Do Clinical Clerks Provide Candidates with Adequate Formative Assessment during Objective Structured Clinical Examinations?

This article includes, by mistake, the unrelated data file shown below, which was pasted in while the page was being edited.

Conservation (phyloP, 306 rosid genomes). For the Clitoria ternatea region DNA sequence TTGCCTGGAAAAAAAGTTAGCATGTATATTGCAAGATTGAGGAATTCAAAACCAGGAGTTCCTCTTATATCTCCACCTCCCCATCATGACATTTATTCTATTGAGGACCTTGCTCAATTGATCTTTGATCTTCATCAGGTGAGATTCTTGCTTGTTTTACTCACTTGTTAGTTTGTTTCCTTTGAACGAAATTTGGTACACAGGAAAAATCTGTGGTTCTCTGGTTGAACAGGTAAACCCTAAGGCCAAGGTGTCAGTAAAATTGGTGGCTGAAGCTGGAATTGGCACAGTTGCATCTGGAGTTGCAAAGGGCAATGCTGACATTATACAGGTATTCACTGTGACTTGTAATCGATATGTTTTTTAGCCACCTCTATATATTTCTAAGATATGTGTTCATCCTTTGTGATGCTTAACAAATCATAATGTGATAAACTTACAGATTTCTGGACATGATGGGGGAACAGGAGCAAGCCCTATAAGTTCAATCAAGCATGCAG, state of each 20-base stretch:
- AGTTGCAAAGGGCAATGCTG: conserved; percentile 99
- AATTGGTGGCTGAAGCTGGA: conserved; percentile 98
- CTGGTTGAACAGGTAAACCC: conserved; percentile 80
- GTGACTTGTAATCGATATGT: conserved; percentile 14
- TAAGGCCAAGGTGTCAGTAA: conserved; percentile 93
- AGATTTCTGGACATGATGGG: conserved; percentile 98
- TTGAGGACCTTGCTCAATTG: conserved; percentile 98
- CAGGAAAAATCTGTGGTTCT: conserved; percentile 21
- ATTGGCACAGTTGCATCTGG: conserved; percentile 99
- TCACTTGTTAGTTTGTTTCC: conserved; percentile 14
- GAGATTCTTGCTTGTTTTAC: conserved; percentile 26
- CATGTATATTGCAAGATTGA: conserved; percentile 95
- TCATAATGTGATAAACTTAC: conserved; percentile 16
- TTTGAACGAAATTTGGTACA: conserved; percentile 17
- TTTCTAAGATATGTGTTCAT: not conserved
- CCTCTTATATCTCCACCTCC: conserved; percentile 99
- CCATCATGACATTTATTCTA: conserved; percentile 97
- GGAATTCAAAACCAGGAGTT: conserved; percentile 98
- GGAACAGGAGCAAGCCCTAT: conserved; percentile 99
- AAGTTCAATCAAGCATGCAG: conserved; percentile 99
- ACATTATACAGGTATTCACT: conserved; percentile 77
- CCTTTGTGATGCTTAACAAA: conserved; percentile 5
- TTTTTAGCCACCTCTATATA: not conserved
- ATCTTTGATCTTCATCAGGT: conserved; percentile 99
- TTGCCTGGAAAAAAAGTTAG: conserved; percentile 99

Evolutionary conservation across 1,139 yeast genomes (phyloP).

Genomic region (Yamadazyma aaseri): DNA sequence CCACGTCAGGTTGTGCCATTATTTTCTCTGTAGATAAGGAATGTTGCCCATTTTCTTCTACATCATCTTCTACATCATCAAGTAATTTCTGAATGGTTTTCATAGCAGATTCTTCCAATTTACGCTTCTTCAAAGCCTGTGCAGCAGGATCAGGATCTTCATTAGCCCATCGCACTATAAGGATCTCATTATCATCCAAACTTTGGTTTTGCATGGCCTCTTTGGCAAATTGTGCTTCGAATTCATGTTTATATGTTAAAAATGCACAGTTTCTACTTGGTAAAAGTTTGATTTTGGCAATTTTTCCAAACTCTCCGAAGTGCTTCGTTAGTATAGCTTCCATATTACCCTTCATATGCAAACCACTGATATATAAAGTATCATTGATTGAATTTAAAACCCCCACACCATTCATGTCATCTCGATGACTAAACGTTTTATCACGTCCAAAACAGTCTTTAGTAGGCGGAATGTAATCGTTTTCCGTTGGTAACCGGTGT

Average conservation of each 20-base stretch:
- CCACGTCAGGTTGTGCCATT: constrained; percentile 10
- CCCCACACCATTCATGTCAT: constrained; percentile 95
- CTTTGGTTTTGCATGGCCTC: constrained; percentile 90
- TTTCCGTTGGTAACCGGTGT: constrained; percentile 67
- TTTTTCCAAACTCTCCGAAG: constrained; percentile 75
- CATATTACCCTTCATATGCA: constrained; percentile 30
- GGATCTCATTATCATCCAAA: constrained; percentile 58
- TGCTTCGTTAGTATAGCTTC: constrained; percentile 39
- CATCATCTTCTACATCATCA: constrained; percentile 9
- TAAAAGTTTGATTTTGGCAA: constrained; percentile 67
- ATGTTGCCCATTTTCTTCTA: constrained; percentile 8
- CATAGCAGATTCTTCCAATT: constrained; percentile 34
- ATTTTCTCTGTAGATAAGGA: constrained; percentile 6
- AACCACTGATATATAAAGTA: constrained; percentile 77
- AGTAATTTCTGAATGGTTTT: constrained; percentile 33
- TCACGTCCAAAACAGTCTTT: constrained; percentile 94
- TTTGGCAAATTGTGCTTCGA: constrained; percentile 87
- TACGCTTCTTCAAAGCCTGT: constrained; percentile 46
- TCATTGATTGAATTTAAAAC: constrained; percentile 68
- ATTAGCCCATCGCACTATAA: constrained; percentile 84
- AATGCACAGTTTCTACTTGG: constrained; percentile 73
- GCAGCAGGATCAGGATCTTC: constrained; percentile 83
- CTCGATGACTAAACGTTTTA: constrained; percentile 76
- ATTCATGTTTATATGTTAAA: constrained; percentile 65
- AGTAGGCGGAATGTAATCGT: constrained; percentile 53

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CONTEXT: Various research studies have examined the question of whether expert or non-expert raters, faculty or students, evaluators or standardized patients, give more reliable and valid summative assessments of performance on Objective Structured Clinical Examinations (OSCEs). Less studied has been the question of whether or not non-faculty raters can provide formative feedback that allows students to take advantage of the educational opportunity that OSCEs provide. This question is becoming increasingly important, however, as the strain on faculty resources increases. METHODS: A questionnaire was developed to assess the quality of feedback that medical examiners provide during OSCEs. It was pilot tested for reliability using video recordings of OSCE performances. The questionnaires were then used to evaluate the feedback given during an actual OSCE in which clinical clerks, residents, and faculty were used as examiners on two randomly selected test stations. RESULTS: The inter-rater reliability of the 19-item feedback questionnaire was 0.69 during the pilot test. The internal consistency was found to be 0.90 during pilot testing and 0.95 in the real OSCE. Using this form, the feedback ratings assigned to clinical clerks were significantly greater than those assigned to faculty evaluators. Furthermore, performance on the same OSCE stations eight months later was not impaired by having been evaluated by student examiners. DISCUSSION: While evidence of mark inflation within the clinical clerk examiners should be addressed with examiner training, the current results suggest that clerks are capable of giving adequate formative feedback to more junior colleagues.
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